WEATHER NEWS: Central U.S. dealing with blizzard, tornado threat and fire concerns
Parts of the central United States have dealt with dangerous thunderstorms and tornadoes Tuesday, with more to come through Wednesday. This is all happening while a potentially historic blizzard rages over the Dakotas and fire weather concerns rage on the High Plains.
Several tornadoes appeared on Tuesday evening in Iowa and Texas, where potentially record-breaking hail was also reported. The Weather Service will make assessments in days to come, although some areas appear to show significant damage.
The National Weather Service Storm Prediction Center has issued level 4 out of 5 “moderate risk” of severe weatherand for a large part of the Mississippi Valley on Wednesday, citing “the potential for strong tornadoes and very large hail.”
The insurgence of dry air behind the storm will parch the High Plains, bringing “extremely critical” fire weather. Meanwhile, the McBride fire started near Ruidoso, New Mexico on Tuesday afternoon, consuming around 150 structures and homes by the evening.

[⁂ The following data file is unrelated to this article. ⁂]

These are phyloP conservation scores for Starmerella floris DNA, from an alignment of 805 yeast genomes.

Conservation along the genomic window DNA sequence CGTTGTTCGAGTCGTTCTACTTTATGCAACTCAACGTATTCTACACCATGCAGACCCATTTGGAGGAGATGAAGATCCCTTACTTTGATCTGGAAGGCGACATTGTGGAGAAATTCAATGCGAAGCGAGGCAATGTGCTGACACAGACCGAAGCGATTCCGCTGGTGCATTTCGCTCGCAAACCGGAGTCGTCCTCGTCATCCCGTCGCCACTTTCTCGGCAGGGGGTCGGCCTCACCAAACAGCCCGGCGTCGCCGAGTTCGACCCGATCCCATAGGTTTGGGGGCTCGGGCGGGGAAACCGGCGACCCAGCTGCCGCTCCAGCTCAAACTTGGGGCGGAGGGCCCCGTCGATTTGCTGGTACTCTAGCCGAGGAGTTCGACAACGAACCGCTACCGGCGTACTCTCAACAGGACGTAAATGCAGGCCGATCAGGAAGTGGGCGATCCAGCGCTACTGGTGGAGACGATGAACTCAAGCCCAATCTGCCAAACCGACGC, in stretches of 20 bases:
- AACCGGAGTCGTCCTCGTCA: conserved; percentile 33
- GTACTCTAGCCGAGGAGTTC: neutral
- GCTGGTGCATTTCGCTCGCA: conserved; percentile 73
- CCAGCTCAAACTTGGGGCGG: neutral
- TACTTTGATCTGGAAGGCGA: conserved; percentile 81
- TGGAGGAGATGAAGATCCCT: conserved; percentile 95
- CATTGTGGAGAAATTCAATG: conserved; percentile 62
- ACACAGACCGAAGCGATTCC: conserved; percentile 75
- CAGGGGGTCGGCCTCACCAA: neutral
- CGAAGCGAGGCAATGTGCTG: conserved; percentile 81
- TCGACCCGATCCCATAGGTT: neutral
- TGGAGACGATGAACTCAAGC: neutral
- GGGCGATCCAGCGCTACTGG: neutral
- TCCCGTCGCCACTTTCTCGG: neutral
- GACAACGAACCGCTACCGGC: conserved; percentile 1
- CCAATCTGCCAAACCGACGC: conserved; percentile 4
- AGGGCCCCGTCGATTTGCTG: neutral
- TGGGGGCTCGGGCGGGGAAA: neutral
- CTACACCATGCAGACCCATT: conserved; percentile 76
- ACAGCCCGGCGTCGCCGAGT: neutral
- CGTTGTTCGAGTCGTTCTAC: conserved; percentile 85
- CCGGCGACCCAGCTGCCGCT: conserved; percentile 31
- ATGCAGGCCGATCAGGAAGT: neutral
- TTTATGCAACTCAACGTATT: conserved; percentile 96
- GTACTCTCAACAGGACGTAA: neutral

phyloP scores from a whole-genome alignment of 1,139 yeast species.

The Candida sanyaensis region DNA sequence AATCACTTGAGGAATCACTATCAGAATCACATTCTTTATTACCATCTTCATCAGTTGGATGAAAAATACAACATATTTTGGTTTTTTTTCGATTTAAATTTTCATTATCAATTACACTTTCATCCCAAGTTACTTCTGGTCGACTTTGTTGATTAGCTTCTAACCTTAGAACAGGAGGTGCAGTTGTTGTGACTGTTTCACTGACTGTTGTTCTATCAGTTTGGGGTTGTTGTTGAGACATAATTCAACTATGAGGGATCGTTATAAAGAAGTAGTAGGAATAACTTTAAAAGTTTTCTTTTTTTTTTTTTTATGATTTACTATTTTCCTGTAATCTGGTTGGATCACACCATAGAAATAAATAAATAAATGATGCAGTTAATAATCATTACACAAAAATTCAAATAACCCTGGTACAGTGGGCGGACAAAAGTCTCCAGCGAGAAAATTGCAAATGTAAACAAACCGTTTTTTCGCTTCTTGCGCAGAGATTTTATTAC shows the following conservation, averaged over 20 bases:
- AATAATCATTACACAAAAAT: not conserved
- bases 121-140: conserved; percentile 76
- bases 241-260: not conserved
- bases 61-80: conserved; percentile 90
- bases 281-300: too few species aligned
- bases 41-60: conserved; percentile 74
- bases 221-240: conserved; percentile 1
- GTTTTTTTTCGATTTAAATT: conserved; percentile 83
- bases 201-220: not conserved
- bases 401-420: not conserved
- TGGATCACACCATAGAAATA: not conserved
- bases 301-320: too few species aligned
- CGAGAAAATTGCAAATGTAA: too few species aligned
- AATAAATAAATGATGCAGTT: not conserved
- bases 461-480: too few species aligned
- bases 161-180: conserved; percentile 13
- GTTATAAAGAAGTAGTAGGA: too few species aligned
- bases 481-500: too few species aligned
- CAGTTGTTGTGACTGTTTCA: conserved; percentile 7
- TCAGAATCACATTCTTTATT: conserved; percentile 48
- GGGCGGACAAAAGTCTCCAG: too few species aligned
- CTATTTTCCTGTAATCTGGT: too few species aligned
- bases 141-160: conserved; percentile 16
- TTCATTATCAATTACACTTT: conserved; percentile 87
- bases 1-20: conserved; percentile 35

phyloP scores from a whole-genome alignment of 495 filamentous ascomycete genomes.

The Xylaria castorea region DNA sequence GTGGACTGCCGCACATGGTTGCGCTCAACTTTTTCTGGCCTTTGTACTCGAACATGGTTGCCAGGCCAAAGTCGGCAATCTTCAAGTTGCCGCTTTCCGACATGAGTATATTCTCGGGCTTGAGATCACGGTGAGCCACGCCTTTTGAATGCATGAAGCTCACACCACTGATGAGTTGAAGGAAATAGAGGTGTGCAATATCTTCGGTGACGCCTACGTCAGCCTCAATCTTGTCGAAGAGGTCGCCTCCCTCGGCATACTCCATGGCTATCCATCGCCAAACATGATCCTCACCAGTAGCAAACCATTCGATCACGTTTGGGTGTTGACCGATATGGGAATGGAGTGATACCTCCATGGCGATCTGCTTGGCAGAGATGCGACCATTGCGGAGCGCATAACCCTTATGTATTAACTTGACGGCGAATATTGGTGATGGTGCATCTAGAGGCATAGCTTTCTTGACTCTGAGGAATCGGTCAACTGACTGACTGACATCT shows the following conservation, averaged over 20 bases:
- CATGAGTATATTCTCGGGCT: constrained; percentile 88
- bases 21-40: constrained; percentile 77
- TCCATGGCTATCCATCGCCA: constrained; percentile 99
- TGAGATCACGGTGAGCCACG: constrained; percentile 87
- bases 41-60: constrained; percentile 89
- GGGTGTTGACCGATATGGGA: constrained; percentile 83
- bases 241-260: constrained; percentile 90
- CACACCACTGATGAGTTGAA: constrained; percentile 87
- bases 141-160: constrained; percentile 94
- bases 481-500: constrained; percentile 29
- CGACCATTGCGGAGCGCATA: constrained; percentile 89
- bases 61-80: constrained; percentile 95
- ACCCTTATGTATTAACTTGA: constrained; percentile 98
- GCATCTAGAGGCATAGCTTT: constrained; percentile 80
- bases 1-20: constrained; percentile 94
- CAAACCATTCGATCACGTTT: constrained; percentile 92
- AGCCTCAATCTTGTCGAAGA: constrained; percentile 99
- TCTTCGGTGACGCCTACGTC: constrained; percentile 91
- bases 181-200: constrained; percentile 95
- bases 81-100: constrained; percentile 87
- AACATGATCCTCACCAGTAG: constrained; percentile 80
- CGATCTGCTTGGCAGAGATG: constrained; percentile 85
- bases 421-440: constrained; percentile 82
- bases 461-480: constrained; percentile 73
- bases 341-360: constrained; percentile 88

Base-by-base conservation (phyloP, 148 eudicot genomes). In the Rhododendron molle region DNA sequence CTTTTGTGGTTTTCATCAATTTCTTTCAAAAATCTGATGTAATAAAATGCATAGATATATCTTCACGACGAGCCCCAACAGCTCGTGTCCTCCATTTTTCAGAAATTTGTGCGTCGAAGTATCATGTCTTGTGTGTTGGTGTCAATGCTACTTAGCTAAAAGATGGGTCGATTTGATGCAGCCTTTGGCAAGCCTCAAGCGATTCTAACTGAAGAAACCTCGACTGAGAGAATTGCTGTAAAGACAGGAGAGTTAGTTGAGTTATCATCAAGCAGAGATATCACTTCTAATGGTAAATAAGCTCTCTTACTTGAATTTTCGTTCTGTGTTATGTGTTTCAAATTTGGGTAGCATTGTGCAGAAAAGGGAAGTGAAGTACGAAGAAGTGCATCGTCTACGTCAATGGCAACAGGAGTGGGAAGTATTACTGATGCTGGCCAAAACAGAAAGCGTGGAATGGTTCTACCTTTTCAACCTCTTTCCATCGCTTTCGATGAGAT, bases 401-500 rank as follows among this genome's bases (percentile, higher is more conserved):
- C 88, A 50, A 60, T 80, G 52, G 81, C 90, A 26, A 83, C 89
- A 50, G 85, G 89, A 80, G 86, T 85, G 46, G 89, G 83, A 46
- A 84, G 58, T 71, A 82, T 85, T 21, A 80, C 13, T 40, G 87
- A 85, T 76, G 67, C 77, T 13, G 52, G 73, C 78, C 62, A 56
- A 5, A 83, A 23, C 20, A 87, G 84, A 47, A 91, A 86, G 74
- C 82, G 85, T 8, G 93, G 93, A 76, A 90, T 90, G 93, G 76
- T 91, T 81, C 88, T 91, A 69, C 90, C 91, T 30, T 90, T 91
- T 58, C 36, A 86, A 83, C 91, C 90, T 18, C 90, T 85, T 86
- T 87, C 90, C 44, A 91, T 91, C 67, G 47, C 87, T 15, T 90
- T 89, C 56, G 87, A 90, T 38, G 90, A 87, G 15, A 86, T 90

On the storm’s cold side, blizzard-like conditions are already underway in Bismarck.Records may fall as a blizzard delivers what the Weather Service is referring to as an “extreme impact” event in North Dakota. Bismarck could close in on a foot and a half of snow; if the city surpasses the record of 17.8 inches set in 2013, they’ll snag their snowiest April storm ever observed.
Tornado watches were in effect into Tuesday night for much of northern Iowa and surrounds, as well as a chunk of central Texas eastward into Louisiana.